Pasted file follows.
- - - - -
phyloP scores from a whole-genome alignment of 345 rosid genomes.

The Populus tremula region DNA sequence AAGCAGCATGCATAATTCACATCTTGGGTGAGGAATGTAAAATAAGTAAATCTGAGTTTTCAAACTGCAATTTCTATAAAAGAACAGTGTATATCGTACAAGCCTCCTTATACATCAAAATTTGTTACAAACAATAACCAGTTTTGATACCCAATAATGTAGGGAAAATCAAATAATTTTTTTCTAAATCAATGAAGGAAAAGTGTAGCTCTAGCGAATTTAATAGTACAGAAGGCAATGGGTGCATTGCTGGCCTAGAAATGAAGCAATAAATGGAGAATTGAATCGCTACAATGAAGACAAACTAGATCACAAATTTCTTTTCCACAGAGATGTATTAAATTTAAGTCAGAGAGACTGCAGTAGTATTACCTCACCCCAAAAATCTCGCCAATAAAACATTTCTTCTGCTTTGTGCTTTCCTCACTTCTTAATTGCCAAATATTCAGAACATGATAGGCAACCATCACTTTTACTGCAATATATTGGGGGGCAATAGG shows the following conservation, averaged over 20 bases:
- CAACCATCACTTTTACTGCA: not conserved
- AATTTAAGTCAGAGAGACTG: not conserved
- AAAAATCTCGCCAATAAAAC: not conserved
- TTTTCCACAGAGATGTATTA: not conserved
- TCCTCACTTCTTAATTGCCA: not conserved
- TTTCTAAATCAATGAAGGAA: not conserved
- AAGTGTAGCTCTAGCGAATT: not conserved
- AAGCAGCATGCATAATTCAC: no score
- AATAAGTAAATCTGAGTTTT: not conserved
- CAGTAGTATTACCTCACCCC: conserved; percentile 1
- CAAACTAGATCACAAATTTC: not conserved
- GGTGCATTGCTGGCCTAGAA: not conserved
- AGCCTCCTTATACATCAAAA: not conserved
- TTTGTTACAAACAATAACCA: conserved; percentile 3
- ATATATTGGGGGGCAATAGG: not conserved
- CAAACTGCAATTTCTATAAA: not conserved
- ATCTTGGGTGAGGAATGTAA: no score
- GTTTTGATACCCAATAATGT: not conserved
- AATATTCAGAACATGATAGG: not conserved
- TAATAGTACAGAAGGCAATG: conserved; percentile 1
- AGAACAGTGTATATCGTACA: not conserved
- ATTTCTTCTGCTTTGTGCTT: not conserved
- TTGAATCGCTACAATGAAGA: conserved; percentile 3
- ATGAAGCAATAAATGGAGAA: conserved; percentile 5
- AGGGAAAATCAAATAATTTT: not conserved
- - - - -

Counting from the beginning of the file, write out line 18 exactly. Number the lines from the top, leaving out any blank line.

- CAAACTGCAATTTCTATAAA: not conserved